Which, at the end of the day, was plenty enough. Paul headed back up to Philly, Storm scooted his five miles back home, and we both fell asleep with the strains of "In Germany Before the War" in our heads.

Pleasant dreams,


Tuesday, September 05, 2006

Lazy Musicians Ignore Blog for Months
Few Notice, Fewer Care
September 4, 2006

So it's, um, been a while since we posted here, eh? Yes, we missed you too. What's new with you?

And us? Well, we've been here & there this summer. Here's some of the highlingts, though:

We're working on two new CDs: one will be your standard "CD full of original new songs," which we started recording in August, and hope to have released in very-early 2007; and one will be a compilation of songs we wrote and performed for our mostly-weekly "News to Us" segment for the Bob & Tom Show, which we expect to have available mid-next month (October).

We had a relatively light summer, performance-wise, but had a few memorable shows, including:
- another appearance with the Bobs at the Sellersville Theater in PA
- Darlene's house in WI (and yes, we rooted through her underwear drawer as promised)
- two awesome shows in IA as part of the "Friends of the Bob & Tom Show" tour
- and a rockin' good time at the Arlington County Fair in a rare full-band appearance with our favorite backup musicians, Groovelily.

Also, Storm got married, and is on his honeymoon in Alaska as we speak. (He promised to bring me home a bear; we'll see if he's as good as his word.)

And finally, a very cool fan of ours named Erik Truelsen made this little video to accompany our "Fresh Step Kitty Litter" commercial. Now we're multimedia!

So we promise to take less time between this time and next time than we did between last time and this time. Or something. And next time will have cooler content. Maybe.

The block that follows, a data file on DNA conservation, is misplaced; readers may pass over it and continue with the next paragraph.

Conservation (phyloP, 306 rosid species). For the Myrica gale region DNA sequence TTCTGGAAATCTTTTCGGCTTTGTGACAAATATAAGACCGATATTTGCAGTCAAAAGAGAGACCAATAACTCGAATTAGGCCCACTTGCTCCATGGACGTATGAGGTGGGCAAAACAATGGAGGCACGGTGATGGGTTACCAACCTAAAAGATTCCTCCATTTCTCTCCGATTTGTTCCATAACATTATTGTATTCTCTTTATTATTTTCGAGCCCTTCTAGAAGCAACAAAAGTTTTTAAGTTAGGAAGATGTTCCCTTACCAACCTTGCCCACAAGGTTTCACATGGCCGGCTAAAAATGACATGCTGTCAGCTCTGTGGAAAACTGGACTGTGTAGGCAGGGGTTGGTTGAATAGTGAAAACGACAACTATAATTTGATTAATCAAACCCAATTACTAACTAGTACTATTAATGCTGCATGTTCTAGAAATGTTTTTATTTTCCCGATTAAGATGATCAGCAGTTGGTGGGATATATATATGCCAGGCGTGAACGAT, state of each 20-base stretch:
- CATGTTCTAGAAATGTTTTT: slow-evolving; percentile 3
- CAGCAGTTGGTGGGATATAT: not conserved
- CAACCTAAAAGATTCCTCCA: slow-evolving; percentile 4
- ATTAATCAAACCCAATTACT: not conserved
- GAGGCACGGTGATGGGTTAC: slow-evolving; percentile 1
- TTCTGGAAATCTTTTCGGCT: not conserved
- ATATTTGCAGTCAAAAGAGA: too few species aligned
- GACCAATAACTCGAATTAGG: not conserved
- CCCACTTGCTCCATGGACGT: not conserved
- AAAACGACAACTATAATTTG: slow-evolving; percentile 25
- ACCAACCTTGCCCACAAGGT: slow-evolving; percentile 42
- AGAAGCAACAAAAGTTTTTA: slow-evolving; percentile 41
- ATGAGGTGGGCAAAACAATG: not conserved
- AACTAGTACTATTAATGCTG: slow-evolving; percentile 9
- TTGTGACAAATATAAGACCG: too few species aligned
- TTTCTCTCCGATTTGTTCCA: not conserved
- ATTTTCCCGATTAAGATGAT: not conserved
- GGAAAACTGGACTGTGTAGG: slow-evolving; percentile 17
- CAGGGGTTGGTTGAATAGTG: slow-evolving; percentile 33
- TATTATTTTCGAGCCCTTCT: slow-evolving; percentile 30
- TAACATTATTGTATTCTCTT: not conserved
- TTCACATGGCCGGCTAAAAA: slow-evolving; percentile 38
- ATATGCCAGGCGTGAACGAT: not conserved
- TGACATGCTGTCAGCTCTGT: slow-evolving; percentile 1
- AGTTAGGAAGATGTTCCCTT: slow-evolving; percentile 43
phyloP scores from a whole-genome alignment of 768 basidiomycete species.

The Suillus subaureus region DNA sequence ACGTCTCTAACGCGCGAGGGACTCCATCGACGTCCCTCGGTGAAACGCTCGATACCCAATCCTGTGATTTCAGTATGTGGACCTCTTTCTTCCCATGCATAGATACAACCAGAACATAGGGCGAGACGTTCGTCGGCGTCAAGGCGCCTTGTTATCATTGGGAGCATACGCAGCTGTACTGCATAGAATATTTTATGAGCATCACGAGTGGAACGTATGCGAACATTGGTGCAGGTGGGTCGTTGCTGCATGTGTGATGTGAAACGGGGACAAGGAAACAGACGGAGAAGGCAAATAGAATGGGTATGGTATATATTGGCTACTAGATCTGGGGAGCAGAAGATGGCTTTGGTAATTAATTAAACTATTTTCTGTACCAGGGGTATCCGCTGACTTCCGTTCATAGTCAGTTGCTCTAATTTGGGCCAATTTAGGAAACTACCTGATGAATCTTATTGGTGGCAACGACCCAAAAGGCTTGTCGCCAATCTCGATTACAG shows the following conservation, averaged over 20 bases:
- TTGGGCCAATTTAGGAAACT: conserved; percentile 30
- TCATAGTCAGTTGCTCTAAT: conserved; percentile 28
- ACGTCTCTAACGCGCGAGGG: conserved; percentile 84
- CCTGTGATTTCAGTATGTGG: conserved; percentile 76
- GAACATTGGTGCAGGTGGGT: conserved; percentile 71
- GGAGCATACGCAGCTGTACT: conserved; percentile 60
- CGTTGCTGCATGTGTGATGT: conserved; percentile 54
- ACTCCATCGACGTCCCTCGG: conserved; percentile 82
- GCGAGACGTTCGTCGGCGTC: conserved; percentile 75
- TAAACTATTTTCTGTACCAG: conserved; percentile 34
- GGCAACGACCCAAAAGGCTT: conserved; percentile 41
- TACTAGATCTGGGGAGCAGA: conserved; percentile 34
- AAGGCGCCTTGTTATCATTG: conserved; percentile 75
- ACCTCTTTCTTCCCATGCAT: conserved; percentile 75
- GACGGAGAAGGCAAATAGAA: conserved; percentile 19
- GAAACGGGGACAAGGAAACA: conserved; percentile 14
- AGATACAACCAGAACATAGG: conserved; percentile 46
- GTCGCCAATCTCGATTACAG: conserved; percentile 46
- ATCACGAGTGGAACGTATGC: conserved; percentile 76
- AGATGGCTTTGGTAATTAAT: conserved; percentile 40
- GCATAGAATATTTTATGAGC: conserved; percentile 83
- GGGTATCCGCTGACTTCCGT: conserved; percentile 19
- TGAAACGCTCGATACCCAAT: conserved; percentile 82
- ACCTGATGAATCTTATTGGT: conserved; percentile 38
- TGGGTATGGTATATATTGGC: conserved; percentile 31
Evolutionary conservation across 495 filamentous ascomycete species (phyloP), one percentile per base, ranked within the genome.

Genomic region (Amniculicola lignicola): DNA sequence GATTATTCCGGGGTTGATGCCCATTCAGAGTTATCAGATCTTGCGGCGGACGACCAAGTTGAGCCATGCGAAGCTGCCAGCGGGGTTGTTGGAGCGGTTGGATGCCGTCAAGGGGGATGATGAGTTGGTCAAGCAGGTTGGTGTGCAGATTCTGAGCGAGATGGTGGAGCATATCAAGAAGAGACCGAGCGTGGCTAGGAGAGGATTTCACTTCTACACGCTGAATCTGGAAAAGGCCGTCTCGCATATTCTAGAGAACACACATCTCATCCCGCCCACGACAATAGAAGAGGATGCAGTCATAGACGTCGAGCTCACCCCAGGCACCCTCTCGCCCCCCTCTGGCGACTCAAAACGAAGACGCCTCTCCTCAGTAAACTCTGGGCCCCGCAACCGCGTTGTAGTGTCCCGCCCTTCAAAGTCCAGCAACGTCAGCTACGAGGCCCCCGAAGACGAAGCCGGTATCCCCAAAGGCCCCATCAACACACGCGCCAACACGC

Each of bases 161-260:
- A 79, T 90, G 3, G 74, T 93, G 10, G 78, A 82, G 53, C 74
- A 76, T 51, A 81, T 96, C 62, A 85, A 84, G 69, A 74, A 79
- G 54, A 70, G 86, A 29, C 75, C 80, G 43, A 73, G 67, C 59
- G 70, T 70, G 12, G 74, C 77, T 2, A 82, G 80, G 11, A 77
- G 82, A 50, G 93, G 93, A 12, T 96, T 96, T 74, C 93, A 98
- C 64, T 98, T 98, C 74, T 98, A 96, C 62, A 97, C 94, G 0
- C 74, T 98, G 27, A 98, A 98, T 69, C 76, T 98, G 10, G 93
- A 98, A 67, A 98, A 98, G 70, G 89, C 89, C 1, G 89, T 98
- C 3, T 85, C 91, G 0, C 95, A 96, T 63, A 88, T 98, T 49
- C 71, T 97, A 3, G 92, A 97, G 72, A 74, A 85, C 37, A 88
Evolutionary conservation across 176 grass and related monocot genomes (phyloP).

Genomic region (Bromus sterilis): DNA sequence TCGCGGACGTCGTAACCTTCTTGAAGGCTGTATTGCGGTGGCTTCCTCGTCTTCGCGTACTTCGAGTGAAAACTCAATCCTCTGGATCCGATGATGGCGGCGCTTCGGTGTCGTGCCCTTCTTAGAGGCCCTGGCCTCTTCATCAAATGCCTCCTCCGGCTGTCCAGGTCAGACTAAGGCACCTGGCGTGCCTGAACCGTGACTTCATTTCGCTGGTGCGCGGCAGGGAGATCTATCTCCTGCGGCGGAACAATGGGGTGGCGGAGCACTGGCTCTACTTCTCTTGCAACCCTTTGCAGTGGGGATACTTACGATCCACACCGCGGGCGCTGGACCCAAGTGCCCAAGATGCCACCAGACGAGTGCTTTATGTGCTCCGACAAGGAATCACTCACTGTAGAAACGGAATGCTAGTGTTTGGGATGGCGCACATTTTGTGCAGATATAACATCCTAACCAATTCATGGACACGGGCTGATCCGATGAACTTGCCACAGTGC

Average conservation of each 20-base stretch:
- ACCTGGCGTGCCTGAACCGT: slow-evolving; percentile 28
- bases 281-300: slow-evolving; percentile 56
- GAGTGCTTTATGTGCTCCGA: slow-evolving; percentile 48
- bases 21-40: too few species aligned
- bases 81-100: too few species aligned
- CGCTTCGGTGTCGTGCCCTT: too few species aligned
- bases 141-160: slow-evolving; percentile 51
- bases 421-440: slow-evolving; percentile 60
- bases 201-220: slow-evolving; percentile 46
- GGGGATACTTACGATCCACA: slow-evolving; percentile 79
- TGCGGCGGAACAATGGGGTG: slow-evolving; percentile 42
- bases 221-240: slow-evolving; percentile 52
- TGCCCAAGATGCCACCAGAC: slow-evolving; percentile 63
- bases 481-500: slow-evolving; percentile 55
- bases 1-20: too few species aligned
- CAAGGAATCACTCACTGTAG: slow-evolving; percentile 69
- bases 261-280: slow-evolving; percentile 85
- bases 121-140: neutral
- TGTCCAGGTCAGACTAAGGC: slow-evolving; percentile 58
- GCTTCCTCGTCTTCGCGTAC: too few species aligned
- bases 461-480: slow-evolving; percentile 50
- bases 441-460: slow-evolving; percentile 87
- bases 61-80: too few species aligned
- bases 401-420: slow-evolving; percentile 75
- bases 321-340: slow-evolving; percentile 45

Happy Labor Day,

Paul and Storm

Tuesday, May 16, 2006

Some Nice Exposure - USAToday & the Netherlands
(May 16, 2006)

Thank you to "Sue T." for passing along our "John Mellencamp's 'Theme to 24'" to a major mass media blog. (Here's the permanent link) Although they didn't mention our band name (details, details...), they did put in a number of links to our music, bumping up our traffic quite a bit. It's a nice feeling to at least register as a blip on the pop culture radar.

And while we're at it, we've also been linked this week on a Dutch Rolling Stones discussion group. (Scroll down a bit, you'll find it) They apparently mostly like our little children's song about Keith Richards. And if you plug the site into Babelfish, you can see a really bad translation.

Very creative, is possible there, however, to laugh,

Paül und Størm.

Sunday, April 23, 2006

Trip Report: Cambridge and Saratoga Springs
April 20-21, 2006

This was really more like a Part II to the Ottawa trip, except that we happened to come home for a few days in between the gigs*. An added bonus to the home layover was that it meant that our trip up to Cambridge would take us past...

FOOD REVIEW: U.S.S. Chowder Pot IV - Hartford, CT
Rating: +1

Another fine meal at the Chowder Pot, a favorite and consistent performer. Prime rib? Tasty as ever. Lobster bisque? Brisk. Garlic-cheese bread? A delight. Salad? Very salad-y. Fried seafood platter?

Ah! The one true flaw of the meal. Storm's platter was supposed to have a variety of seafoods, including whole-belly clams***, but what the waiter brought only had the clams. Not that this was tragic (as Storm was starving, even after the salad and cheese bread, and would have eaten a battered moose if presented to him), but just as he'd finished the clams, the waiter brought out the platter he was supposed to get. This had two distinct and negative consequences:

1. It meant a huge plateful of food went to waste****
2. It meant that the restaurant billed us for the larger platter instead of just the smaller one

Again, this is hardly a dealbreaker for us, and will in no way diminish our glee when we see Hartford on our future routes. And we've been long accustomed to their no-free-refills policy.

Fat and happy, we trucked the rest of the way to Cambridge just in time for soundcheck. Show was jam-packed with a mix of fans, and we had a great set, even if it was longer than it had any right to be. Between Paul not watching the clock properly and Storm knocking over the Worms' instruments, it's a wonder that they didn't kick our asses. But, no, they're from Canada, so in typical Canadian fashion they offered to let us break their arms*****.